Mumbai Gave Me My Life Back After 26/11: Kia Scherr
US citizen Kia Scherr lost her husband and daughter 8 years ago to the 26/11 attacks. She spoke about the power of forgiveness and how she has dealt with her loss at Indian Express and Facebook’s “Stories of Strength” event today.
Kia said that she was visiting family in Florida for the Thanksgiving weekend when she received a call to turn on the news. The Oberoi hotel, where her husband and daughter had been staying, had been attacked, and both husband and daughter could not be accounted for. Kia said she couldn’t believe that the news was real at first. She switched on the TV, and the first image she saw was that of the Taj hotel burning. Maybe they got the hotel’s name wrong, she thought.
She lost her family members that day. They had come to India for a meditation retreat. Each year it gets worse, she said, because she is reminded that even more time has passed for which they have not been present. Naomi, would have turned 22 this year, she said. And she is still dealing with the loss.
Surprisingly, Kia said that Mumbai gave her her life back. The kindness and generosity she has received from the people of Mumbai has helped her, she said.
“I was reborn here”
After the incident, Kia launched One Life Alliance, a global peace initiative that works to bring peace, compassion and love to education, business snd government. She has also launched a sensitisation program for Indian policemen, “Peace OK Peace”, in alliance with the Tata Institute of Social Sciences.
“You don’t have to be a psychologist to provide trauma relief,” she said in response to panel moderator Praveen Swami’s remark about how there are not enough professionals trained in grief counselling. It doesn’t take years to learn, she said. It can be generated and taught. Her program aims to raise the emotional intelligence and sensitivity of police officers.
Kia has been living and working in Mumbai since 2010.
“Forgiveness is a process”
“Forgiveness doesn’t mean letting them off the hook. It’s a personal thing I’m still learning and it’s a process. It’s a choice I make for me because I don’t want to be held hostage by terrorists. I want to bring value to the world and to create love and respect.”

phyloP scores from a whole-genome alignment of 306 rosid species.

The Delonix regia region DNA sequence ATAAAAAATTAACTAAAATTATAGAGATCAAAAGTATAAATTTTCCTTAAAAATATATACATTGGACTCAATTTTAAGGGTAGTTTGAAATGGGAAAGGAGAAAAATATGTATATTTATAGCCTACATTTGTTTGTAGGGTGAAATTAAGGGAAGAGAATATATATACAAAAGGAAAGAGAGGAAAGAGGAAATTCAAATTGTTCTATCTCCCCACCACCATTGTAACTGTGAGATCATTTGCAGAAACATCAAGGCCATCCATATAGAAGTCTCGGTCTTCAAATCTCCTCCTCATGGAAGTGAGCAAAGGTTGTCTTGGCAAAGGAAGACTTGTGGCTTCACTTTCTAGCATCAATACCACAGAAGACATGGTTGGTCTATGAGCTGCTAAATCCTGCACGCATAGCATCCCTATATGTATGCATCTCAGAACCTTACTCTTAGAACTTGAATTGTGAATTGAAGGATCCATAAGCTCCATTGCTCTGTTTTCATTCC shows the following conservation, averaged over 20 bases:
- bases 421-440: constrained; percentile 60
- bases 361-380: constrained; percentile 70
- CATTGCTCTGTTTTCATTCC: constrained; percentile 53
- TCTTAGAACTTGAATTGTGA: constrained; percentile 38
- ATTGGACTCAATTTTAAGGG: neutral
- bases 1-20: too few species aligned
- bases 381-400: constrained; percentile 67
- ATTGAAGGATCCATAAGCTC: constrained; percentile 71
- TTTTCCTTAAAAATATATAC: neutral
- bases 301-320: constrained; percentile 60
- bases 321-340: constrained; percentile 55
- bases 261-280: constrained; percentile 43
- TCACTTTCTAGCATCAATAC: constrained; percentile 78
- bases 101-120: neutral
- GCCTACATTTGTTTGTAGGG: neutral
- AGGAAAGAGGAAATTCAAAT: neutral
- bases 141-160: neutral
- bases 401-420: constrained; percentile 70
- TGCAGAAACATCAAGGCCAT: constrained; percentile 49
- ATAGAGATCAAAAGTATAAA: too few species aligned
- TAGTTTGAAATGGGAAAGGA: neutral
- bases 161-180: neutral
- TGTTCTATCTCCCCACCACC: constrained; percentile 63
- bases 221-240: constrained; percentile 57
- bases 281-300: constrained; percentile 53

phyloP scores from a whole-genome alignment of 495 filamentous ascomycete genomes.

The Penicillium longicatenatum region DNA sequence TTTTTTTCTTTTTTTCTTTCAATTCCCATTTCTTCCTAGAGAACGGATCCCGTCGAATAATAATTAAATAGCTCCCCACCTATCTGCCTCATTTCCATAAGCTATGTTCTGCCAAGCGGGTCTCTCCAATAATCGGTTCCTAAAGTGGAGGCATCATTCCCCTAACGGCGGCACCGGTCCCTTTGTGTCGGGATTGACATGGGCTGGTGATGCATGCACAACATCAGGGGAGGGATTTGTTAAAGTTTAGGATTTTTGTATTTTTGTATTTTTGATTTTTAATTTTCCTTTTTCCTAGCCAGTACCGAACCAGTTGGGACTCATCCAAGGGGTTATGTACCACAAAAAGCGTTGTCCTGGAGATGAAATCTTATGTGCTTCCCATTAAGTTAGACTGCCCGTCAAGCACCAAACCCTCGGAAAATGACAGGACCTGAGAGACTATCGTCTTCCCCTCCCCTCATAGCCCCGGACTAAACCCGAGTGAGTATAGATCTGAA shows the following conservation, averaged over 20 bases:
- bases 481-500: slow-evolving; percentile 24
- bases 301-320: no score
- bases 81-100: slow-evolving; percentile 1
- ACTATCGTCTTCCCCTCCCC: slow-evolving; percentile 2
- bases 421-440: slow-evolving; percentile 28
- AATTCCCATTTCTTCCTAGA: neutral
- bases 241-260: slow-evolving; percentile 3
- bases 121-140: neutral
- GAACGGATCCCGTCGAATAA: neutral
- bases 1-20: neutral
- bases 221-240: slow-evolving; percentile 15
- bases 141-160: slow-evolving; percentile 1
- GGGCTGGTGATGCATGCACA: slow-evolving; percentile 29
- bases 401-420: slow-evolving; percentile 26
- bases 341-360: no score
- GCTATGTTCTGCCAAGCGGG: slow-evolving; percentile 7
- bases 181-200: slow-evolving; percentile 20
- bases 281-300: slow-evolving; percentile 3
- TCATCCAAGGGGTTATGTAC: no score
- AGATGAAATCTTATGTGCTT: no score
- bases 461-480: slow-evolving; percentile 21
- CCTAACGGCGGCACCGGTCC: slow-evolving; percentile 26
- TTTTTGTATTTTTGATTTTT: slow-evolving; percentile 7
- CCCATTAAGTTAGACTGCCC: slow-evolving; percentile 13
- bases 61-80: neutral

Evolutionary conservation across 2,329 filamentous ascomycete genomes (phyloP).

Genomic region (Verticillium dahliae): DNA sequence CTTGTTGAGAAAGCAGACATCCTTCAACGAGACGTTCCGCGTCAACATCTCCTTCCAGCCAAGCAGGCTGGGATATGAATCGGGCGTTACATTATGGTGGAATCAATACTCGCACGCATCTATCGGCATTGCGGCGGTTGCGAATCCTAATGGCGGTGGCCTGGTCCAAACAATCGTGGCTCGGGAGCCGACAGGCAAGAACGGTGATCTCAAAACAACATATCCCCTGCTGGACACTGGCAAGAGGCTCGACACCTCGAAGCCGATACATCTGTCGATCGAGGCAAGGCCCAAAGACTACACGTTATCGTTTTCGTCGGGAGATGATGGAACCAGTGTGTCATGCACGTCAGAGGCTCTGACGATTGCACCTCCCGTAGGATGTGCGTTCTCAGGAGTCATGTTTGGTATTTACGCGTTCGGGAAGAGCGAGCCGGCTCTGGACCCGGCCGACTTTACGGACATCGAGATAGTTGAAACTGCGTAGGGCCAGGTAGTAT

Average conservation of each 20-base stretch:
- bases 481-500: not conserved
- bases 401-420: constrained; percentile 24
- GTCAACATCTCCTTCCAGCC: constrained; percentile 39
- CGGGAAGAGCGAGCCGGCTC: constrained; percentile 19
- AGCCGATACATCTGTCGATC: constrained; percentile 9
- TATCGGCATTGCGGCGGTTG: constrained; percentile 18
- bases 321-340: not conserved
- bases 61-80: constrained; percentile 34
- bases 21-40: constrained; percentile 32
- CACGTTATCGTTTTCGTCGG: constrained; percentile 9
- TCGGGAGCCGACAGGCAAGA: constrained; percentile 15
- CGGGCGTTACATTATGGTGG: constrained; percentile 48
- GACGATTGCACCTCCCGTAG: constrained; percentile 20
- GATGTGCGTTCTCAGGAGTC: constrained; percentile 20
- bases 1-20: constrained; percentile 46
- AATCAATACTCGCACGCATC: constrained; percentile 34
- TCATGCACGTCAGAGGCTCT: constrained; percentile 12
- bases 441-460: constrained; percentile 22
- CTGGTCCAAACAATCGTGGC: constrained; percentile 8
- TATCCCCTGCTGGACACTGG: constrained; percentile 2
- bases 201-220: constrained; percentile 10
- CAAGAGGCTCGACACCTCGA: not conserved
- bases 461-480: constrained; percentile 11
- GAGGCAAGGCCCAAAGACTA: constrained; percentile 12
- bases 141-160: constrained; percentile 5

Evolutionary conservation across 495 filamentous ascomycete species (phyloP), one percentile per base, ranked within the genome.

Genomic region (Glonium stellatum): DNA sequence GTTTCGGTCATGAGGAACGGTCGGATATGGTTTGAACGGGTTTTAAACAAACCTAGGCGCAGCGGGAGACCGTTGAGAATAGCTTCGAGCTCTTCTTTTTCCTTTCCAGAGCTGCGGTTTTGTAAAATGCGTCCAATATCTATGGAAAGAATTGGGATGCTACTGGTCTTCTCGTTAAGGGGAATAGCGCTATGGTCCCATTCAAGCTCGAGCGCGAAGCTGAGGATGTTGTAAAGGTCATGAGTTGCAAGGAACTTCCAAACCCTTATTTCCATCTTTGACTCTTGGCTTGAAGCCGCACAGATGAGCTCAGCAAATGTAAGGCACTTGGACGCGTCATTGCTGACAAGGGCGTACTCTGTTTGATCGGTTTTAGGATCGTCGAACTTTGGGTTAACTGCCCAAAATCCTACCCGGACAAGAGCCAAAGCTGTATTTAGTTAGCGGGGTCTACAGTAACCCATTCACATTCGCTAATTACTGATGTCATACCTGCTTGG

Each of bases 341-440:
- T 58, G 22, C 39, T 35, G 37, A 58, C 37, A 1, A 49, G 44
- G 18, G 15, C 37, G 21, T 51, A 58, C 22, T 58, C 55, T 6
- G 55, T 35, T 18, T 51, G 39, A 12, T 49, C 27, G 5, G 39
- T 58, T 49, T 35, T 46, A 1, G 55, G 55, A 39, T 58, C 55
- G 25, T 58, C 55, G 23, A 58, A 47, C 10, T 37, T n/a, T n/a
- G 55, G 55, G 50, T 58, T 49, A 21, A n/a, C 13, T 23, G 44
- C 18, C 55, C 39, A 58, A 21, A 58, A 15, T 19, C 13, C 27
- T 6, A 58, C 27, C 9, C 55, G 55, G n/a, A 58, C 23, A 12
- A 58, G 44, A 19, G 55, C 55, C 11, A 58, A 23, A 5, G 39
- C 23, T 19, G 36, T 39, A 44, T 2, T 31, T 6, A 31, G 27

“If one doesn’t learn to forgive, that path gets closed”
Kia spoke about how we should circulate the narrative of love in society. If one doesn’t learn how to forgive, that path gets closed, she said. She understands people’s anger, but wants to present another possibility.
To that end, the media has an important role to play, Kia said. It should not only report facts, but also ask itself how it creates a story around these facts, she pointed out.
“The media should try and create stories that bring out the best of us, instead of generating fear.”
“Someone once told me that a black ball has been thrown at you, and you threw a white ball back,” she said. She loves that image and urged everyone in the crowd to keep the image of throwing a white ball back in their minds.
The event, which was inaugurated by Maharashtra chief minister, Devendra Fadnavis, saw survivors come together and speak freely about their experiences. The stories showed how the incident is still playing out in so many people’s everyday lives. A woman, whose brother was injured in the attack, spoke about how she has been the sole breadwinner for her family for the past 8 years. She has even been taking care of her brother’s two children. How can the government help me? she asked.
Executive Director of Indian Express, Anant Goenka, ended the session, by saying that Kia and her story were the inspiration for today’s “Stories of Strength” event.
Hers is an inspiring story of a woman who created strength from sorrow!
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